among the market vegetables,
this torpedo
from the ocean
a missile
that swam,
lying in front of me

by the earth’s green froth
—these lettuces,
bunches of carrots—
only you
lived through
the sea’s truth, survived
the unknown, the
darkness, the depths
of the sea,
the great
le grand abîme,
only you:
to that deepest night.

Only you:
dark bullet
from the depths,
one wound,
but resurgent,
always renewed,
locked into the current,
fins fletched
like wings
in the torrent,
in the coursing
like a grieving arrow,
sea-javelin, a nerveless
oiled harpoon.

in front of me,
catafalqued king
of my own ocean;
sappy as a sprung fir
in the green turmoil,
once seed
to sea-quake,
tidal wave, now
dead remains;
in the whole market
was the only shape left
with purpose or direction
in this
jumbled ruin
of nature;
you are
a solitary man of war
among these frail vegetables,
your flanks and prow
and slippery
as if you were still
a well-oiled ship of the wind,
the only
of the sea: unflawed,
navigating now
the waters of death.

Reader’s Reaction

Someone recommended me this poem because it was supposedly hilarious. They said that there were many hilarious lines throughout it. However, I just didn’t get that impression. Is it silly? Perhaps. Did it make me laugh? No. Although I do appreciate this piece quite a bit. There is a lot to it. It makes me think about the fish, the market, and even the shapes and sizes of each of the vegetables. It is a thought provoking piece in a weird kind of way. In all honesty, I would say that this is one of my favorite poems that I have read recently. It is easy to understand and there is actually a nice smooth flow that makes it easy to read. I think this poem would be perfect for a classroom full of middle schooler or even high schoolers.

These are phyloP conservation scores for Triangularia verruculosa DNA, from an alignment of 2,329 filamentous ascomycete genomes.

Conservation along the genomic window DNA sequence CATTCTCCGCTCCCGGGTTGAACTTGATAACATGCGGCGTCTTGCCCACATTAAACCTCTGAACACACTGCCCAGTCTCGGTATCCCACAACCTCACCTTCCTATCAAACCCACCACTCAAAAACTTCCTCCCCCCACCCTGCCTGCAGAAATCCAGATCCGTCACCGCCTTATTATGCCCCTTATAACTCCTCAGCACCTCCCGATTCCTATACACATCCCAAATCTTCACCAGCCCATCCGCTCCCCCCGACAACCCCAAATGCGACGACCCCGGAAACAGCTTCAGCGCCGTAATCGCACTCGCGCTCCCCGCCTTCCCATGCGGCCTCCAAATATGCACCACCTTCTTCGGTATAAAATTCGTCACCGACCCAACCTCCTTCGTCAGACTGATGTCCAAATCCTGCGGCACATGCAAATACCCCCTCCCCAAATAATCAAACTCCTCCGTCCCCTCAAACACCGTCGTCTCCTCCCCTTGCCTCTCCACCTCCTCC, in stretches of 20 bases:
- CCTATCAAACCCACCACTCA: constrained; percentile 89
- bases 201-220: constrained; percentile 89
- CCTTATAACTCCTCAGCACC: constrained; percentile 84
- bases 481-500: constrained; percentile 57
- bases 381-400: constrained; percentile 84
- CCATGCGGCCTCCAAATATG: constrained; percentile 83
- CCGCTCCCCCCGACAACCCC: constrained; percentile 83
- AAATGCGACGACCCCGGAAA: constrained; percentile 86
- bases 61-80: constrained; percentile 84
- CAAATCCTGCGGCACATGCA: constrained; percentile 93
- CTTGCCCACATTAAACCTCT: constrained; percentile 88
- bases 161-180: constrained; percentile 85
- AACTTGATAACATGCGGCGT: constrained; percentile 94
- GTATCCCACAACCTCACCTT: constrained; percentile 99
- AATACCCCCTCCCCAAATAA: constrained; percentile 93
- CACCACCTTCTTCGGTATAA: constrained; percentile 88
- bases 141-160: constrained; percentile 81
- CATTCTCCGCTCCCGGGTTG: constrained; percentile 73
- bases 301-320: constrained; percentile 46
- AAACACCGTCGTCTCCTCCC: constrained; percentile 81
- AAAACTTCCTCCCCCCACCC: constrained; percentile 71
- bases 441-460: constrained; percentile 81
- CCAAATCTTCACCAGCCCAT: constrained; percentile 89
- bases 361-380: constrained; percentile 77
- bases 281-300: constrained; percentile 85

Gary R. Hess

Gary was born and raised on a small farm in rural Kansas. Today, he is teaching various nationalities English in Southeast Asia. Get his newest poetry eBook here.


  1. I don’t think it is hilarious. It is thought-provoking and reflects a lot of imagery. I agree it has a nice flow. I like it as it is telling a story in a clever and unique way.

    Thank you for following BrewNSpew.

  2. I went through a really big Pablo Neruda phase a few years back, but have revisited. Thanks for sharing this and giving your analysis. You may have reignited that phase. 🙂

    To me the poem is about this one great fish being a soldier in a battle, like the jet versus less versatile planes. This soldier was the king of a land (actually sea) humans can’t fathom because it’s the one place on earth we have not totally explored, exploited. But this final battle is lost and he comes here to the market with other things, also once living, that did not share his dynamic vibrance, vitality. The wound may be part of his last courageous battle. People who fish tend to use words like battle and war when they talk about going after big game fish.

    It’s a beautiful, thought-provoking poem about life on many scales (no pun originally intended).

    And, thanks for the follow. Hope to

  3. a wonderful wonderful poem. I loved it. Silly? No. Hilarious? No. Celebratory certainly. I love your work and choice of poems. I have decided to follow your blog 🙂